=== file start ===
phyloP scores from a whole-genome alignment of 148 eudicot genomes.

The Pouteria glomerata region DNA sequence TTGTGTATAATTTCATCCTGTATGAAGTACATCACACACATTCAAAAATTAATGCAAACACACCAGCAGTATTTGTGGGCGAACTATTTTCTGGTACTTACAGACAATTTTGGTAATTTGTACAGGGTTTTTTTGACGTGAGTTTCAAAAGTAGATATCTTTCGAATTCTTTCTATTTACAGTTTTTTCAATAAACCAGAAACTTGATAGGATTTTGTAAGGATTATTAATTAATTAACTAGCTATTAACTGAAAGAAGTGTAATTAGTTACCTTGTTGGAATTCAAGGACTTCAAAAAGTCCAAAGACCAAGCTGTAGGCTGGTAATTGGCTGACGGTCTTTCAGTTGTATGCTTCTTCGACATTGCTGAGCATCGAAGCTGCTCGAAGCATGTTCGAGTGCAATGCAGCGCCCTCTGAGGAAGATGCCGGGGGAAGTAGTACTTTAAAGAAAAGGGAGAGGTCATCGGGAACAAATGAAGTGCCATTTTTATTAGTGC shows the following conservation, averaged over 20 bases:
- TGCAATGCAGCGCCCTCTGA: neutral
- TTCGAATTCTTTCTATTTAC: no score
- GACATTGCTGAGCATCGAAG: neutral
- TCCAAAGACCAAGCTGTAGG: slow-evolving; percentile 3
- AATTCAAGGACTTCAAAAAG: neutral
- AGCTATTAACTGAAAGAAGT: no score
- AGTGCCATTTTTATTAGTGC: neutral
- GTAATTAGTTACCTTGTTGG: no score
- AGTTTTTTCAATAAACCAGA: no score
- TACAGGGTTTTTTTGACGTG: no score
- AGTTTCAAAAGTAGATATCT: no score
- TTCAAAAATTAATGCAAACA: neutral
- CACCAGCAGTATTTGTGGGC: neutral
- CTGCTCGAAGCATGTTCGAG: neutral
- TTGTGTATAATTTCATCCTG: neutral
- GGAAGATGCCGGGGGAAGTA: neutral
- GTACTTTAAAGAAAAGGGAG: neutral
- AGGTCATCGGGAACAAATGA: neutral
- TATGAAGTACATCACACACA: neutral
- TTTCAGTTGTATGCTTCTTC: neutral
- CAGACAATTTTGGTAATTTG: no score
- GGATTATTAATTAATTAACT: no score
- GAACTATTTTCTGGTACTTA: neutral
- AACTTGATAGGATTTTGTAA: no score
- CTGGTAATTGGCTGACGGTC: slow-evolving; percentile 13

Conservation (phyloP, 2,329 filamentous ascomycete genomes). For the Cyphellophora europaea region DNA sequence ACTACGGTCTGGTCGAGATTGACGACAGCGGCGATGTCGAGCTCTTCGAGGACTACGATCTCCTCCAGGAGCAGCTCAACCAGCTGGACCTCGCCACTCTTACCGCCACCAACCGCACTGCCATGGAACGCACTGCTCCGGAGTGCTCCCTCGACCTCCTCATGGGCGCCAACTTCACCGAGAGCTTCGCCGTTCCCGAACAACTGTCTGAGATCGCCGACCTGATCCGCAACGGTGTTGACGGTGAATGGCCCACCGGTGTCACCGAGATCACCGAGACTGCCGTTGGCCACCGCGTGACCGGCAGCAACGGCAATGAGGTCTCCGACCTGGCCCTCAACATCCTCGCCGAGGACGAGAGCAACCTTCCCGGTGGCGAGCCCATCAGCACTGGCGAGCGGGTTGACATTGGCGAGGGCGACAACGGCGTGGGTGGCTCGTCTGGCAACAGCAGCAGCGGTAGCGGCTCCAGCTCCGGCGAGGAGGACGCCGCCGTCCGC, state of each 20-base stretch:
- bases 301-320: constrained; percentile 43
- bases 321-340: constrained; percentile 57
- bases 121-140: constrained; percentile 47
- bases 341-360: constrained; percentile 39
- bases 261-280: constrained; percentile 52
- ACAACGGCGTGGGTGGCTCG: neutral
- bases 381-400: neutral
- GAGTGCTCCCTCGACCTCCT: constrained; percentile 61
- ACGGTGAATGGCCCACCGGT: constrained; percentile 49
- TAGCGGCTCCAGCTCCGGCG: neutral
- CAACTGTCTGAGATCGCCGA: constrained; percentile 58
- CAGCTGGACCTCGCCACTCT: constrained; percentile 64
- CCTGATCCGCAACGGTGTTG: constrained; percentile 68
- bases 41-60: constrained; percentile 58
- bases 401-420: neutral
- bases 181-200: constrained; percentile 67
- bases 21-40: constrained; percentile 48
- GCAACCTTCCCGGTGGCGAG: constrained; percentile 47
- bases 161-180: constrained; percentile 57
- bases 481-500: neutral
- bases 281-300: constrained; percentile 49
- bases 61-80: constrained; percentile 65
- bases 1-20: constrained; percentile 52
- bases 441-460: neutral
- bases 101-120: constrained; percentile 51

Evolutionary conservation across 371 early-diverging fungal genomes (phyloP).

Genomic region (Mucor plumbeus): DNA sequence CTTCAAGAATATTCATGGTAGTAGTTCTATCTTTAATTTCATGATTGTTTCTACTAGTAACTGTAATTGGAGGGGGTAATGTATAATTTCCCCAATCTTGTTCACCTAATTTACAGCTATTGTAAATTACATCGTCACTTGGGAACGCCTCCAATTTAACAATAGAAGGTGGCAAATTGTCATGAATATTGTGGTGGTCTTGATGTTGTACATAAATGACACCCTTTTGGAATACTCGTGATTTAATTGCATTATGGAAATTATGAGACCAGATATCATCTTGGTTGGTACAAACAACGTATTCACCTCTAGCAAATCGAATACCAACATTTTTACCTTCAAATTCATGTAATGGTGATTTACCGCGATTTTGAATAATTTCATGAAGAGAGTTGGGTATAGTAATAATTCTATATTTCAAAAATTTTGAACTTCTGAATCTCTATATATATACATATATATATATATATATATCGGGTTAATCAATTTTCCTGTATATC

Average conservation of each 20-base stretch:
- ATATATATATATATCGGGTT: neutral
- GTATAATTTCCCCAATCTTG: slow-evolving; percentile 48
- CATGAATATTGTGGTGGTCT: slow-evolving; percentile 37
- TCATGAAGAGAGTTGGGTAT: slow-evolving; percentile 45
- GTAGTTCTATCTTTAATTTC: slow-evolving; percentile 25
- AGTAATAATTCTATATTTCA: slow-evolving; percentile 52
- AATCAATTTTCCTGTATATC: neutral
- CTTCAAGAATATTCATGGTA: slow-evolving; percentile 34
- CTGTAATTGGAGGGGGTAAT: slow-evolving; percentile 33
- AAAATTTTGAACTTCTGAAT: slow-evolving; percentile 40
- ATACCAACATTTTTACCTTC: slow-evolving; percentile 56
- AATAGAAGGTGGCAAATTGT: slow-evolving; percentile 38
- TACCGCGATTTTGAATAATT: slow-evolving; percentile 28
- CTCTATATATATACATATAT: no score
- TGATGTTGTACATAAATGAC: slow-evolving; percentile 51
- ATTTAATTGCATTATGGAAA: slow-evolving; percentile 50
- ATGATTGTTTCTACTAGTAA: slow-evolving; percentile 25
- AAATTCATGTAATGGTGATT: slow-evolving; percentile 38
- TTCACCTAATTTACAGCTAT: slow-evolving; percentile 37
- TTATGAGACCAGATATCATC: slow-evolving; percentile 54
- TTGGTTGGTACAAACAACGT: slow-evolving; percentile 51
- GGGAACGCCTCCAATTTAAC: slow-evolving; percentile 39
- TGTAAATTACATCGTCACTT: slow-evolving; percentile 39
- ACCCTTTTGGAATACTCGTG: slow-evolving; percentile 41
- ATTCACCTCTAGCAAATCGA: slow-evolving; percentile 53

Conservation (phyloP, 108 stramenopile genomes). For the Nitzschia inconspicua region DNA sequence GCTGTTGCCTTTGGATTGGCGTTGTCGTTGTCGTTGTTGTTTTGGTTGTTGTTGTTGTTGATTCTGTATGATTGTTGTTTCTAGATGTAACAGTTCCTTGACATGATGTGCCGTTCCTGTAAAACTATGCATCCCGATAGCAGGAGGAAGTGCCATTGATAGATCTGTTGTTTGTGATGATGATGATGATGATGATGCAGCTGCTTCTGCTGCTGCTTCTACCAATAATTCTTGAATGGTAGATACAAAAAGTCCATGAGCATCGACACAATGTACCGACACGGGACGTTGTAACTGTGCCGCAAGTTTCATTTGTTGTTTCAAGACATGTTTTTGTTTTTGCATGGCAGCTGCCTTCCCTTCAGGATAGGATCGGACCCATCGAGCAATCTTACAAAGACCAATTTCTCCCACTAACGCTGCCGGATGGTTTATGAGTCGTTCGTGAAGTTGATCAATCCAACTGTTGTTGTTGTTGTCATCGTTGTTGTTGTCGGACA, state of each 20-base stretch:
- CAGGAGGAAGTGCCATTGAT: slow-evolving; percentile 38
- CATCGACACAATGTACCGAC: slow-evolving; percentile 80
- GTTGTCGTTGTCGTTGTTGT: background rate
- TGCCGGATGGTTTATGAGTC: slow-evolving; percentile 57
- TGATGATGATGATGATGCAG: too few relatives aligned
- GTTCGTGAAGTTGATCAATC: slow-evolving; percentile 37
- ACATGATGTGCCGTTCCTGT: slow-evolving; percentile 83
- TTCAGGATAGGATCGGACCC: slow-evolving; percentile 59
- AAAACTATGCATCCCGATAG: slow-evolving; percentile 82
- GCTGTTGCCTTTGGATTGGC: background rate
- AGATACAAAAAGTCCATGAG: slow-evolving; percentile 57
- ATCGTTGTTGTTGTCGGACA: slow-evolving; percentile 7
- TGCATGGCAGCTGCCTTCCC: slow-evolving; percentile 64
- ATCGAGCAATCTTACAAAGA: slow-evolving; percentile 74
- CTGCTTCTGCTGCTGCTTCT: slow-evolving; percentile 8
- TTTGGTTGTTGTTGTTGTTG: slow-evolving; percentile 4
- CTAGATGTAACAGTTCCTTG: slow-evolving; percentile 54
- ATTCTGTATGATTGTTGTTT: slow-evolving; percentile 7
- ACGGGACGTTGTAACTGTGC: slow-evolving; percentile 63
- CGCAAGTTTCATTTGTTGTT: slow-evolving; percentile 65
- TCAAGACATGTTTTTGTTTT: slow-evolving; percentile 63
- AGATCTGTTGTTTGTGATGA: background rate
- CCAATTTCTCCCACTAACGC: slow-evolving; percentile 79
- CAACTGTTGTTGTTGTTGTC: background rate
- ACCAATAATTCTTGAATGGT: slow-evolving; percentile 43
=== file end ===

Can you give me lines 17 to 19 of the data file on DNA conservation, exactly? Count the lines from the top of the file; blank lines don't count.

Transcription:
- TTGTGTATAATTTCATCCTG: neutral
- GGAAGATGCCGGGGGAAGTA: neutral
- GTACTTTAAAGAAAAGGGAG: neutral